To evaluate the efficiency achieved by the present invention, compression rates for the present invention and the prior methods were stimulated. Three kinds of test charts were used. The first chart was CCITT's test chart No. 1, called as Test chart hereinbelow. The second chart was the text chart of The Institutes of Image Electronics Engineers of Japan, and called as Dither chart. The third chart was IEEE's Facsimile Test Chart "IEEE Std 167A-1980" which includes text, graphic and dither images, and called as Mixed Chart.
The entropy on adapting to stationary statistics is defined as follows. Assuming that there are N states in a template model under consideration, n(k) is the probability of "0" in state k, and p(k) is the probability of "0" in state k. Then entropy H of the image data is: ##EQU1##
The entropy is very close to the actual data compressed data volume according to the arithmetic coding scheme as shown in the reference (2). The slow adaptation scheme was not used to evaluate the several template models here. The slow adaptation can be utilized in addition to the fast adaptation of the invention at the same time, and it will help to improve the compression about 10% as compared with the entropy on static adaptation as shown in the reference (2). However, the entropy is a good measure to evaluate the prediction models in general, and especially very close to the real compressed data volume in the arithmetic coding scheme.
So the entropy to evaluate the model efficiency was used.
As shown in Table 3, the calculated entropies are compared with original data and compressed data volumes with the modified READ scheme. The data in the last colume was obtained using the present invention, where the template is the 7 bit template B, and the adaptive switching scheme was used with the hysteresis parameter: UPPER=2 and LOWER=2.
TABLE 3______________________________________ PRIOR PRES- ARITHMETIC ENT CODING WITH IN- TEMPLATE 1 VEN-ORIGINAL MR (FIG. 2) TION______________________________________TEXT 180,460 133,462CHART 2,820,096 Bits Bits 134,801 Bits Bits(15.63) (20.92) (21.13)DITHERCHART 580,608 581,616 257,230 77,049(1.00) (2.26) (7.54)MIXEDCHART 2,428,416 1,039,286 615,723 347,938(2.34) (3.94) (6.98)______________________________________(x.xx): Compression Rate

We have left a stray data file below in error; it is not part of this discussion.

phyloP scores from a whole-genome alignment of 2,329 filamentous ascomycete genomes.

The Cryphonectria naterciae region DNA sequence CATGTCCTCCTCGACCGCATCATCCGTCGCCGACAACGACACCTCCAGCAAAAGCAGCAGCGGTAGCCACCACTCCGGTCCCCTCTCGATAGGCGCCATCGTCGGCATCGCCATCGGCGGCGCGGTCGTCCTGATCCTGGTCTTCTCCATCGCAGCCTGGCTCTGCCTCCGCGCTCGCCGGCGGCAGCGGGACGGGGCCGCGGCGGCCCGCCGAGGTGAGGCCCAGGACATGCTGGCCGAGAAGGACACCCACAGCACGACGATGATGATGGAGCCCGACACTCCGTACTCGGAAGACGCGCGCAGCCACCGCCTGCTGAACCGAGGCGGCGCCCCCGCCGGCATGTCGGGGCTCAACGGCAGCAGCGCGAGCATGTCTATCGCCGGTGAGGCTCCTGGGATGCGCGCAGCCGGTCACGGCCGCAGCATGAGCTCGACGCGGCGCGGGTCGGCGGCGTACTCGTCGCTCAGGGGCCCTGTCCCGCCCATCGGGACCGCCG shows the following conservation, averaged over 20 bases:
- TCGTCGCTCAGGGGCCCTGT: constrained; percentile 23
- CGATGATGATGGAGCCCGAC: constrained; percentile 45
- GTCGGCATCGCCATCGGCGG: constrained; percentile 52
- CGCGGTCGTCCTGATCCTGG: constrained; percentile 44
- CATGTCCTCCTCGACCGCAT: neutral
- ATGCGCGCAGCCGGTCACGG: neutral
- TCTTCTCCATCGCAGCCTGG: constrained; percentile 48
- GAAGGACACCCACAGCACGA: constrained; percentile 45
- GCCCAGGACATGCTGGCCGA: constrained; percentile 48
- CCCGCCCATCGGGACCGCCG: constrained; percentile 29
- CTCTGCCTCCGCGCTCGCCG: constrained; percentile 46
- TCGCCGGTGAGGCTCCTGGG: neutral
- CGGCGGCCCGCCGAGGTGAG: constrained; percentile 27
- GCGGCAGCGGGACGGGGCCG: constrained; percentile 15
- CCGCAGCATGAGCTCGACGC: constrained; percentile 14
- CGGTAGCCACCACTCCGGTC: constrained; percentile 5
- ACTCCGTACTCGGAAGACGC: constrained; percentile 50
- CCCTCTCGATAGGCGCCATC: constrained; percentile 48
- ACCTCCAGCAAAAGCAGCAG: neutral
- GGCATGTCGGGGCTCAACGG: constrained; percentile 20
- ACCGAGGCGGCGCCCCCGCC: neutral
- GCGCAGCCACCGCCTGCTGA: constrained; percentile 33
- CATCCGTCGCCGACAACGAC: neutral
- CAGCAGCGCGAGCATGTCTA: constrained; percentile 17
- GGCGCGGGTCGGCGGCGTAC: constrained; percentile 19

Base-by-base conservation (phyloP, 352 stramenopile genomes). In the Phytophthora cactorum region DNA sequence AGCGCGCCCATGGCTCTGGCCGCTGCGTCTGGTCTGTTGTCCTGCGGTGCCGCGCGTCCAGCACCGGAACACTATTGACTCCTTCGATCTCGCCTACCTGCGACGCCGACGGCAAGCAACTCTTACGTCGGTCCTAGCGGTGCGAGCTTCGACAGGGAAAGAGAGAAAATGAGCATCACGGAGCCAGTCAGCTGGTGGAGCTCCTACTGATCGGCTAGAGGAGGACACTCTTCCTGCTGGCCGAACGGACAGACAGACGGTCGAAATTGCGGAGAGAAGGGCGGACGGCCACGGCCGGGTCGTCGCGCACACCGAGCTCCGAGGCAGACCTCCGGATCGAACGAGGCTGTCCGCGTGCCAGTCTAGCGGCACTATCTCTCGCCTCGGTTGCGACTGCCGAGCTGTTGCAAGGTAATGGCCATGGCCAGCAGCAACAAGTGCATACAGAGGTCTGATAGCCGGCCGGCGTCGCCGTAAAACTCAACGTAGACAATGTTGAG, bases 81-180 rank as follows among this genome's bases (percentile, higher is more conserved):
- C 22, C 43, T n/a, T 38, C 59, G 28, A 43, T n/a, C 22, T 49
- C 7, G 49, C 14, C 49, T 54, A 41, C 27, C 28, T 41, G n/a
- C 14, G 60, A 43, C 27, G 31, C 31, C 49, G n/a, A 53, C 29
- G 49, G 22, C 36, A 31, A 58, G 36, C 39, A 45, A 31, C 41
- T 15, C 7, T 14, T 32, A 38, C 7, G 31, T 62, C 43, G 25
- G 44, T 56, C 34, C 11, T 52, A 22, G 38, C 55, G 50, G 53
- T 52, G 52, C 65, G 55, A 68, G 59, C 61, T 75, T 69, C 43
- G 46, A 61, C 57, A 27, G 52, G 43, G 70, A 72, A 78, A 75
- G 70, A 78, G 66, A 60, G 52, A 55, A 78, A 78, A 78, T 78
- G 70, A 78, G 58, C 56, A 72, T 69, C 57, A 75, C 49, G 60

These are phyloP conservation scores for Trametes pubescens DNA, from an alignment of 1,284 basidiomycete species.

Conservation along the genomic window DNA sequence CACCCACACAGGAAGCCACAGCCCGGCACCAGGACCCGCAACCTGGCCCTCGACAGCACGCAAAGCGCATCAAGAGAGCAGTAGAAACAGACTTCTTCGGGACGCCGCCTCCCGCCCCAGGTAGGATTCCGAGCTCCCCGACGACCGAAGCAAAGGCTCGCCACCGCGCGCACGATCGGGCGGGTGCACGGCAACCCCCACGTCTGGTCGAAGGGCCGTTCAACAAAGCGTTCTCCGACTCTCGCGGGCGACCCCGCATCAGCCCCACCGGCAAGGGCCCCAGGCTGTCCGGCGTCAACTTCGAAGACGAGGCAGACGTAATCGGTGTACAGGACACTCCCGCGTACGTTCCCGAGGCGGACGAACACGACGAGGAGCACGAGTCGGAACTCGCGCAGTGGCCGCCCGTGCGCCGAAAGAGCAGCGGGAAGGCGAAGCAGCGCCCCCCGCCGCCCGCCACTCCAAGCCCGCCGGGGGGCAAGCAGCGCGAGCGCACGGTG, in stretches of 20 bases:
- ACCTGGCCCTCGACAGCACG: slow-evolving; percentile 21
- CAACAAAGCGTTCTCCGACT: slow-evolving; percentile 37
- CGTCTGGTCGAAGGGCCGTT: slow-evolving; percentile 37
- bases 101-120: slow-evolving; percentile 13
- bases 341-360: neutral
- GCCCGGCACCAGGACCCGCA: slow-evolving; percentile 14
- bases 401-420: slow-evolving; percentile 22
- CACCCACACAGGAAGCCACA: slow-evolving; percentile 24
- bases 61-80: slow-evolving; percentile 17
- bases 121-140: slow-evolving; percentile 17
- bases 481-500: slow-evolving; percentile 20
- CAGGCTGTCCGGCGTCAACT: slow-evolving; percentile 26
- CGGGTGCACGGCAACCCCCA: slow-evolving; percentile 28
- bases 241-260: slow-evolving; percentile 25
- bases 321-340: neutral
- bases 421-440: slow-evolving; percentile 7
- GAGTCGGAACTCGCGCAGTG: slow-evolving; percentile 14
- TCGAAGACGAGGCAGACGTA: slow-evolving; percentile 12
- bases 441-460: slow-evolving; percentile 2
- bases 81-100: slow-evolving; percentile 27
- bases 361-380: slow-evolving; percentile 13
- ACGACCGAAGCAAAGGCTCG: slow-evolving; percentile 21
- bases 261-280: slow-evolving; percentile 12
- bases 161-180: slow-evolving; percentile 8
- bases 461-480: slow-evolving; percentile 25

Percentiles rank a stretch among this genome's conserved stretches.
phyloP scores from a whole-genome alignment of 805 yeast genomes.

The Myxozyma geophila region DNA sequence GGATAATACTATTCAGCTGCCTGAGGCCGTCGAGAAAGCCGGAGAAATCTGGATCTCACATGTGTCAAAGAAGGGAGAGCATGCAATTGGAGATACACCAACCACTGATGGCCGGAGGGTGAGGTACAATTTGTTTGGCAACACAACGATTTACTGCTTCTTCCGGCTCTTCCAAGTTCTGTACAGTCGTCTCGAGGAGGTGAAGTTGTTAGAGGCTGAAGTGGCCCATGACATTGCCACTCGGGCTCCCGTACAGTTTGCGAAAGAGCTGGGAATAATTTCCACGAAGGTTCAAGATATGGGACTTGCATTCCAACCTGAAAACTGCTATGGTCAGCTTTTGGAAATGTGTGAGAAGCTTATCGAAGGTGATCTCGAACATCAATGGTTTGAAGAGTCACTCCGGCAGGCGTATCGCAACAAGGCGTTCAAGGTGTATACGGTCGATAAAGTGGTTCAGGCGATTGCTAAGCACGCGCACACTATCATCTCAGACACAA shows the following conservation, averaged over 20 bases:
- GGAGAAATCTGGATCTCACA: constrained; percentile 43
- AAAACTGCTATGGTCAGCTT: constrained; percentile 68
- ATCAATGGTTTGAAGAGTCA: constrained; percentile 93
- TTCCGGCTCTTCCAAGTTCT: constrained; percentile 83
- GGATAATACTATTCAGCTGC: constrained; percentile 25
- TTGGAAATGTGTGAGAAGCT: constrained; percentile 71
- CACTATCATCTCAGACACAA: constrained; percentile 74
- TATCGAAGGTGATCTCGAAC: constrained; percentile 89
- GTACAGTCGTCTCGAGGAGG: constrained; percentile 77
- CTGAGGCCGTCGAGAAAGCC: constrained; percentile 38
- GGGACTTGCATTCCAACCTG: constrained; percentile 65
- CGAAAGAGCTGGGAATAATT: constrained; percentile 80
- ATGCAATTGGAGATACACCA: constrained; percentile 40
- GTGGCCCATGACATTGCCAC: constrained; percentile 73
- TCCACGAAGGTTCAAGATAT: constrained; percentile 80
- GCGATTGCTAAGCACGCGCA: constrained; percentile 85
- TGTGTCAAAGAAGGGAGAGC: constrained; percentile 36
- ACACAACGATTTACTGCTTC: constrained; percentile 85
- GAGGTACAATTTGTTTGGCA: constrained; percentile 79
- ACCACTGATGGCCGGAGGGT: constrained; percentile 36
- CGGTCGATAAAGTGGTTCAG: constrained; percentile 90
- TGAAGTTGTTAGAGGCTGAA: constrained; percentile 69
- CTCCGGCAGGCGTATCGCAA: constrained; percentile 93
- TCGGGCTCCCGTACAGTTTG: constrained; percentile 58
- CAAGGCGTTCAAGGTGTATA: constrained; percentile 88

The result shows that the present invention can improve the compression efficiency in both the dither picture and the mixed document drastically. This improvement is realized by the present invention through the introduction of the new template model taking into consideration the delocalization of bit correlations in the dither image and the localization of bit correlations in the text/graphic image, and the introduction of the adaptive switching scheme to adapt to the different statistics between both images.
The improved scheme of the present invention can be implemented in softwareand hardware coder/decoders.
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|U.S. Classification||382/239, 358/462, 358/1.9|
|International Classification||H04N1/417, H04N1/419, H04N1/41, H04N1/40, G06T9/00|
|Cooperative Classification||H04N1/4105, H04N1/40062|
|European Classification||H04N1/40L, H04N1/41B|
|Mar 25, 1993||FPAY||Fee payment|
Year of fee payment: 4
|Sep 23, 1997||REMI||Maintenance fee reminder mailed|
|Feb 15, 1998||LAPS||Lapse for failure to pay maintenance fees|
|Apr 28, 1998||FP||Expired due to failure to pay maintenance fee|
Effective date: 19980218